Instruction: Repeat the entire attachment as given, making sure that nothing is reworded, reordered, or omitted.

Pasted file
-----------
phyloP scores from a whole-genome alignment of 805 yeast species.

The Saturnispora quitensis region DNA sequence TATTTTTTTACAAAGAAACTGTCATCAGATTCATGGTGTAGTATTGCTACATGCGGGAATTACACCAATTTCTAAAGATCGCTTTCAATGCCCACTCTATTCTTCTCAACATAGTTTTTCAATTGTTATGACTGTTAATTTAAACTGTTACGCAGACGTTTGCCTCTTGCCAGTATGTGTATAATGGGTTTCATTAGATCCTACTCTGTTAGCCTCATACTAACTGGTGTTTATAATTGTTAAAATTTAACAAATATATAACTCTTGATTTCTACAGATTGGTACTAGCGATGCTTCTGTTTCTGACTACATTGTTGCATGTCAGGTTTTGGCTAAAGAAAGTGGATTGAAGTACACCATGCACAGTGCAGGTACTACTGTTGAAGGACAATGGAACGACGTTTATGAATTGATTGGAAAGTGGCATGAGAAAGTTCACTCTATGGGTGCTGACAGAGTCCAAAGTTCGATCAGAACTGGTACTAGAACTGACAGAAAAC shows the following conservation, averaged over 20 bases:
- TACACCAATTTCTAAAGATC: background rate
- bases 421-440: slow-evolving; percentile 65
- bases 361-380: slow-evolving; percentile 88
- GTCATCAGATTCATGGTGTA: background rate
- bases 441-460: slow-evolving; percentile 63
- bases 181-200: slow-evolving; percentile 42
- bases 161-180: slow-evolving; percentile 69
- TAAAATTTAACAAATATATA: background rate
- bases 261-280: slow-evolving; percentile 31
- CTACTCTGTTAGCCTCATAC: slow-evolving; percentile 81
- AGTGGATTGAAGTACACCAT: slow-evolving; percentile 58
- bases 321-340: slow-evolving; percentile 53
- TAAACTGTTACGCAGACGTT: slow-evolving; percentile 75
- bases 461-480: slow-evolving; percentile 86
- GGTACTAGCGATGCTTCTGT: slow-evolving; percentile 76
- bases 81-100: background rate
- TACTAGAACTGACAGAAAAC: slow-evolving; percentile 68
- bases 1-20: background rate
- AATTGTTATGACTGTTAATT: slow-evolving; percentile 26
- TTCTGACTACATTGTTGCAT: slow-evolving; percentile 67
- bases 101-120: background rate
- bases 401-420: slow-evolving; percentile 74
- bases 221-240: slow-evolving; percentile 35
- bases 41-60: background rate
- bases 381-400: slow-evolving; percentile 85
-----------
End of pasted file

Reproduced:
phyloP scores from a whole-genome alignment of 805 yeast species.

The Saturnispora quitensis region DNA sequence TATTTTTTTACAAAGAAACTGTCATCAGATTCATGGTGTAGTATTGCTACATGCGGGAATTACACCAATTTCTAAAGATCGCTTTCAATGCCCACTCTATTCTTCTCAACATAGTTTTTCAATTGTTATGACTGTTAATTTAAACTGTTACGCAGACGTTTGCCTCTTGCCAGTATGTGTATAATGGGTTTCATTAGATCCTACTCTGTTAGCCTCATACTAACTGGTGTTTATAATTGTTAAAATTTAACAAATATATAACTCTTGATTTCTACAGATTGGTACTAGCGATGCTTCTGTTTCTGACTACATTGTTGCATGTCAGGTTTTGGCTAAAGAAAGTGGATTGAAGTACACCATGCACAGTGCAGGTACTACTGTTGAAGGACAATGGAACGACGTTTATGAATTGATTGGAAAGTGGCATGAGAAAGTTCACTCTATGGGTGCTGACAGAGTCCAAAGTTCGATCAGAACTGGTACTAGAACTGACAGAAAAC shows the following conservation, averaged over 20 bases:
- TACACCAATTTCTAAAGATC: background rate
- bases 421-440: slow-evolving; percentile 65
- bases 361-380: slow-evolving; percentile 88
- GTCATCAGATTCATGGTGTA: background rate
- bases 441-460: slow-evolving; percentile 63
- bases 181-200: slow-evolving; percentile 42
- bases 161-180: slow-evolving; percentile 69
- TAAAATTTAACAAATATATA: background rate
- bases 261-280: slow-evolving; percentile 31
- CTACTCTGTTAGCCTCATAC: slow-evolving; percentile 81
- AGTGGATTGAAGTACACCAT: slow-evolving; percentile 58
- bases 321-340: slow-evolving; percentile 53
- TAAACTGTTACGCAGACGTT: slow-evolving; percentile 75
- bases 461-480: slow-evolving; percentile 86
- GGTACTAGCGATGCTTCTGT: slow-evolving; percentile 76
- bases 81-100: background rate
- TACTAGAACTGACAGAAAAC: slow-evolving; percentile 68
- bases 1-20: background rate
- AATTGTTATGACTGTTAATT: slow-evolving; percentile 26
- TTCTGACTACATTGTTGCAT: slow-evolving; percentile 67
- bases 101-120: background rate
- bases 401-420: slow-evolving; percentile 74
- bases 221-240: slow-evolving; percentile 35
- bases 41-60: background rate
- bases 381-400: slow-evolving; percentile 85